Pittsburgh protesters sue police, allege excessive force
A group of protesters is suing Pittsburgh city and police officials, saying officers used unnecessary, excessive force to disperse a crowd protesting against police brutality and officials lied about the protesters’ behavior to justify that response.
The lawsuit filed Monday alleges protesters’ constitutional rights were violated when police dispersed a crowd of about 150 people protesting after the Minneapolis death of George Floyd, at one point allegedly firing blindly into a cloud of smoke and tear gas with beanbags and other projectiles. They allege police acted on a false narrative. Some of the protesters say law enforcement officers boxed them in and prevented many from being able to follow an order to disperse, arresting people who were trying to leave and even lobbing tear gas canisters and smoke at people nearly a half-mile away from the protest trying to get to their cars.
“The Pittsburgh Bureau of Police (“PBP”) responded by escalating a peaceful protest into a scene of pandemonium, panic, violence and bloodshed,” the attorneys wrote in the lawsuit filed in federal court. “As the assembled protesters held their hands in the air and chanted, “This is not a riot,” and “Hands up – Don’t shoot,” PBP ordered its officers to attack them with explosives, chemical agents and ammunition which is known to seriously wound and sometimes kill its targets.”
The smaller demonstration had splintered off from an hours-long earlier protest that attracted around a thousand people on the afternoon of June 1. Police officials said after the protest that nine officers and two protesters received medical attention for injuries.
Police have said an officer was threatened, and that bricks, water bottles and other projectiles were thrown at officers before they used force to disperse the splintered crowd. They’ve denied they used tear gas when breaking up the protest or that they used rubber bullets, instead saying they used sponge rounds and bean bags.
Protesters say that narrative isn’t true.
“I was disheartened when I turned on the news and saw a mayor that I supported... saying none of the stuff that I just saw happen, happened,” said Donovan Hayden, one of the plaintiffs. “Many of the things I heard them say to justify firing at us, I didn’t see those things happen. I didn’t see a single brick.”
Messages were left seeking comment from public safety officials Monday. A spokesman for the mayor declined to comment on the lawsuit.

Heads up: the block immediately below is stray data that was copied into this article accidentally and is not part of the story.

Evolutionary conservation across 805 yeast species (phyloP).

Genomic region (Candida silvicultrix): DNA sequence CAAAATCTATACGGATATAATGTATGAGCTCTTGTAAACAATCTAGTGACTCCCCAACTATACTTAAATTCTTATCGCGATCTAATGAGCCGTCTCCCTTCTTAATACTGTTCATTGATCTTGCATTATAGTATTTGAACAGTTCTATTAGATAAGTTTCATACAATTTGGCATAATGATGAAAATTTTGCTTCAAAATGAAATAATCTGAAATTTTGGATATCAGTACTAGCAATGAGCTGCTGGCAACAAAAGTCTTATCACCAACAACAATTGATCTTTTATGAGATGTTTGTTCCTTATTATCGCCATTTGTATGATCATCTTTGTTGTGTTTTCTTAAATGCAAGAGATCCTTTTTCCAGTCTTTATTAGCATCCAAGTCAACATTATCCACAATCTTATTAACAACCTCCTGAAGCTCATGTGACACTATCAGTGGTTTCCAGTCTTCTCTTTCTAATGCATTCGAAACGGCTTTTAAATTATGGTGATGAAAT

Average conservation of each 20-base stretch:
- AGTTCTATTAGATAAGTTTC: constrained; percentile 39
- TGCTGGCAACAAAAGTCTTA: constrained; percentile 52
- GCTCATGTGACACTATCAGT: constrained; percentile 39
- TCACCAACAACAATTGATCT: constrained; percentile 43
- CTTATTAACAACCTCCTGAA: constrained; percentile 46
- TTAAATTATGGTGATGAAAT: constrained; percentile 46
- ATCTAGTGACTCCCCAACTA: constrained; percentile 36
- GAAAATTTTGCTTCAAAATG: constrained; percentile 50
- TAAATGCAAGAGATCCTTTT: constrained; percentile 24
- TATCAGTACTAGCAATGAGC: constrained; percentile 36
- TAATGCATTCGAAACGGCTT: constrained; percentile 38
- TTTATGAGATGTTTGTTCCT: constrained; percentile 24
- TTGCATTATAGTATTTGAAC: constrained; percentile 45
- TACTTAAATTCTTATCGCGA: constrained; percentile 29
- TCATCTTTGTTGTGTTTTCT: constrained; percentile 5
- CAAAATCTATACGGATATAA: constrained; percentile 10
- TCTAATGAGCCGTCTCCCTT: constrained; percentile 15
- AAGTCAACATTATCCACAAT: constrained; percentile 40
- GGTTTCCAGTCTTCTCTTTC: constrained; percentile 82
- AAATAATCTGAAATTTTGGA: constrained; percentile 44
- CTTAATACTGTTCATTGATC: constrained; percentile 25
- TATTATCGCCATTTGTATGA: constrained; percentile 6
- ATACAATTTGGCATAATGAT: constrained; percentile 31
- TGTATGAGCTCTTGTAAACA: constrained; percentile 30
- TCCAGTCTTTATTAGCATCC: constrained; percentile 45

Other lawsuits have been filed in recent weeks by the American Civil Liberties Union and others saying law enforcement officers in places like Indiana, Colorado and Washington D.C. have used excessive force against largely peaceful protesters including pepper spray, tear gas and projectiles like rubber bullets and sponge tipped rounds. Those lawsuits seek court-mandated changes to those practices, but many also seek monetary damages— something that may prove difficult because police officers have qualified immunity, meaning courts have ruled they can’t be held personally responsible for constitutional violations that might have happened while they were performing their duties. In cases where damages are awarded, cities are often on the hook to pay.
The Pittsburgh plaintiffs include some of the more than 20 protesters who faced charges for failure to disperse. The District Attorney’s office dropped those charges, but attorneys for the protesters say there are larger issues of police conduct that need to be addressed. They want a ban on “less than lethal munitions” and the use of tear gas against nonviolent groups and when officers cannot see their intended targets.
A video from the tense confrontation included in the complaint shows officers lining up across a street and issuing orders to disperse for several minutes before officers fire smoke and a flash bang into the crowd. Then a few projectiles can be seen being flung toward officers, but the lawyers and protesters say it was only after officers began using force.
Pittsburgh Mayor Bill Peduto, who initially praised officers in the hours after the protest, has said there are substantial differences between police and protester narratives about the use of force that night. He has asked the Pittsburgh Citizen Police Review Board to investigate.
Simon Phillips said he was leaving the protest to walk home when he was boxed into an alley by SWAT officers. He was handcuffed in zip ties and sat on the curb for more than an hour before being charged with a misdemeanor failure to disperse.
The zip ties cut into his wrist, leaving blood on the ground, and Phillips was billed almost $900 for the stitches officers insisted he get so he could be booked into the jail, he said.
Nicole Rulli and her fiance were walking to their car with her 13-year-old son, blocks away from the initial police confrontation, when a SWAT vehicle pulled up to an intersection where Rulli stopped to light a cigarette. Video of the encounter shows officers exit the back of the vehicle, pull a pin on a canister of what Rulli said was tear gas, and lob it at her without yelling any commands.
Rulli said the canister hit her foot and released its contents, sending her to the ground struggling for breath. A legal observer who filmed the encounter called 911 and requested an ambulance, but when none showed up after more than 30 minutes, Rulli turned to finding her son, who ran several blocks to a parking lot where others helped flush the irritants from his eyes.
“If you tell us to move or disperse, and we don’t listen, that’s one thing, but you didn’t say a word... no one says anything until I scream,” Rulli said.